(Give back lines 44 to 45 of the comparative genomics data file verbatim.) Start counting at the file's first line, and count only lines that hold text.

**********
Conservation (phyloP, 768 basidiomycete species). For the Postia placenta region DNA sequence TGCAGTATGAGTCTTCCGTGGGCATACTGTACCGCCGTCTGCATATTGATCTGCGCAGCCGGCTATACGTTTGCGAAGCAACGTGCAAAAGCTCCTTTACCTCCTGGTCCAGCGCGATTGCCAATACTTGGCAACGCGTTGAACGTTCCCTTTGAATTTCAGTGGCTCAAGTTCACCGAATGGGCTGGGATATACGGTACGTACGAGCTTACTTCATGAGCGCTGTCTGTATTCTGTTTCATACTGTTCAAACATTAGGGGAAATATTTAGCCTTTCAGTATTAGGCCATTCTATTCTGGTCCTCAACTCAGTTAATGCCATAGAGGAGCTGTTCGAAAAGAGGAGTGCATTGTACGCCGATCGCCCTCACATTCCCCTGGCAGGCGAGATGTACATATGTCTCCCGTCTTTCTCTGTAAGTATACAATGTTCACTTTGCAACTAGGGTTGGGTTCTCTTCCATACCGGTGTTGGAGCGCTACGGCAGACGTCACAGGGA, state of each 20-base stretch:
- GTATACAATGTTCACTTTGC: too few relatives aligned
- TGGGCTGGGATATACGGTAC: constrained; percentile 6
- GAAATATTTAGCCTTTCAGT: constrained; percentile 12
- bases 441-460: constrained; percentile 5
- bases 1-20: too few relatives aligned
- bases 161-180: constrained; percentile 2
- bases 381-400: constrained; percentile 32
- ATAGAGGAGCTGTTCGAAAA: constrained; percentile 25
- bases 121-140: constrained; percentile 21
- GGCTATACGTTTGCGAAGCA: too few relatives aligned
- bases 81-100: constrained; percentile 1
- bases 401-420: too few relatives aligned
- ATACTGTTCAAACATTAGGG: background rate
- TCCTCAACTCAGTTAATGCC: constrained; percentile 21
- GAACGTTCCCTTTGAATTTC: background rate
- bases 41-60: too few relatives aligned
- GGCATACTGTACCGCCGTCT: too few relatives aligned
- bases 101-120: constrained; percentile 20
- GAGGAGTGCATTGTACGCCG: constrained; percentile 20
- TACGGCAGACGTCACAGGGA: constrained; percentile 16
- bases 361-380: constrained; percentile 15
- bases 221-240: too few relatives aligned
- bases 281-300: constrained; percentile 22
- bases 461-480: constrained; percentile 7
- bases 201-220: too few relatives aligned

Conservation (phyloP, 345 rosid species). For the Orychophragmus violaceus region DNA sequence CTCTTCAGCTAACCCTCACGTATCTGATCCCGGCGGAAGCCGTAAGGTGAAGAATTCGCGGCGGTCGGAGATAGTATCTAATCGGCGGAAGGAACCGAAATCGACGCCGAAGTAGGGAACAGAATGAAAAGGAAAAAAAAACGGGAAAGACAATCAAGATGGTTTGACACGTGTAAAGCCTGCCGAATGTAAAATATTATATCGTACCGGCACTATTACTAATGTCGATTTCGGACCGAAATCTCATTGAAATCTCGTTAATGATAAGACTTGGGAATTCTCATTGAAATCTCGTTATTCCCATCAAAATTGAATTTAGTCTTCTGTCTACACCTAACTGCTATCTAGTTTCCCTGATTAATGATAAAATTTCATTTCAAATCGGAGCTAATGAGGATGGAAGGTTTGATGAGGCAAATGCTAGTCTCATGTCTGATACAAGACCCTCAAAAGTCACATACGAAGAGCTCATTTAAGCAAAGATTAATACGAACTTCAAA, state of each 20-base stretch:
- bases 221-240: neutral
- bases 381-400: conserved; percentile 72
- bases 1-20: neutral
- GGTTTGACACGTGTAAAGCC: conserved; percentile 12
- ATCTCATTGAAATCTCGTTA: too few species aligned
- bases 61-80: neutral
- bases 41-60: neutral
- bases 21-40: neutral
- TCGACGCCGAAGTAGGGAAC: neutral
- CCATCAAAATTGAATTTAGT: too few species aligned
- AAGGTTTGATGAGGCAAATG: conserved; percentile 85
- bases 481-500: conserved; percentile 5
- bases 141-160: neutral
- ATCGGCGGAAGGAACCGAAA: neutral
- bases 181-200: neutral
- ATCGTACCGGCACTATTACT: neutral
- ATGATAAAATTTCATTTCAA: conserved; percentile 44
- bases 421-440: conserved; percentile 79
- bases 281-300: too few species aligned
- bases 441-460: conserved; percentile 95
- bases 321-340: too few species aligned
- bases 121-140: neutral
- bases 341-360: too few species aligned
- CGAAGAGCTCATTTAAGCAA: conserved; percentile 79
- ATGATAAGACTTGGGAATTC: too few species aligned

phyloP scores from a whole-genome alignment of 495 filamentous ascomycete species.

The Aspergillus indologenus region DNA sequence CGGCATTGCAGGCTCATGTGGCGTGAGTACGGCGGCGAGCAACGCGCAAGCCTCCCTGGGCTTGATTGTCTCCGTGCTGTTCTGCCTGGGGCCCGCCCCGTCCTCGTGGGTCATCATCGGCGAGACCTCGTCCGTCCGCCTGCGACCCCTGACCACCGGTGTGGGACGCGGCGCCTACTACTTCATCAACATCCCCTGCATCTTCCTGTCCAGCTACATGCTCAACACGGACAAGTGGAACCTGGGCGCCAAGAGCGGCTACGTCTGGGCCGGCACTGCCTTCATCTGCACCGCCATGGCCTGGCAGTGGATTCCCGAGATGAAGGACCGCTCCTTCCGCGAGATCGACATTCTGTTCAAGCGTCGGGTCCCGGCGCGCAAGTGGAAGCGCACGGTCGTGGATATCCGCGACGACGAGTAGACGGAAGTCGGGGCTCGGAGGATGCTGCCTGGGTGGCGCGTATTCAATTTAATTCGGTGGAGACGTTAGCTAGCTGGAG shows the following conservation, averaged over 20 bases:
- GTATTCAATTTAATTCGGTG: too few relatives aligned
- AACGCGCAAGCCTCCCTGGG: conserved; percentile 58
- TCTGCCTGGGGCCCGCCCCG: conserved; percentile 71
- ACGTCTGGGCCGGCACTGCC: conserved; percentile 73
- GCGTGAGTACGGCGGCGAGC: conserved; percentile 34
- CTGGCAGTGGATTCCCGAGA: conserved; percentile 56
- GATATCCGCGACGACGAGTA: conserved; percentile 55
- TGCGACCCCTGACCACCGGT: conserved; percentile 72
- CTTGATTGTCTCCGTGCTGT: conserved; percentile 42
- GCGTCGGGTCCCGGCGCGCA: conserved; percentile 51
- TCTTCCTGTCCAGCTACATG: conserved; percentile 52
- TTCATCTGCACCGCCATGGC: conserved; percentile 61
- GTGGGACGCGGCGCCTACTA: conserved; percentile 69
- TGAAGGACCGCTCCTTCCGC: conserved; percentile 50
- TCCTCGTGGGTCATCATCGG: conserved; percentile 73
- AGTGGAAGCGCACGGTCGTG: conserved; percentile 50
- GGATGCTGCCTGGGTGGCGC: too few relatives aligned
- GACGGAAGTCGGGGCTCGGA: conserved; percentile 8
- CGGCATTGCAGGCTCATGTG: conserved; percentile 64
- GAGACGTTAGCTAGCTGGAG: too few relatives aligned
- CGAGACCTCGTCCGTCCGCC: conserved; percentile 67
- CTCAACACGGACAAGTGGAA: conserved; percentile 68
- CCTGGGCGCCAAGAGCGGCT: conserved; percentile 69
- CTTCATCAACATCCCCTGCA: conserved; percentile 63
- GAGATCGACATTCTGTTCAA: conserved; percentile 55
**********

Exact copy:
- ATGATAAAATTTCATTTCAA: conserved; percentile 44
- bases 421-440: conserved; percentile 79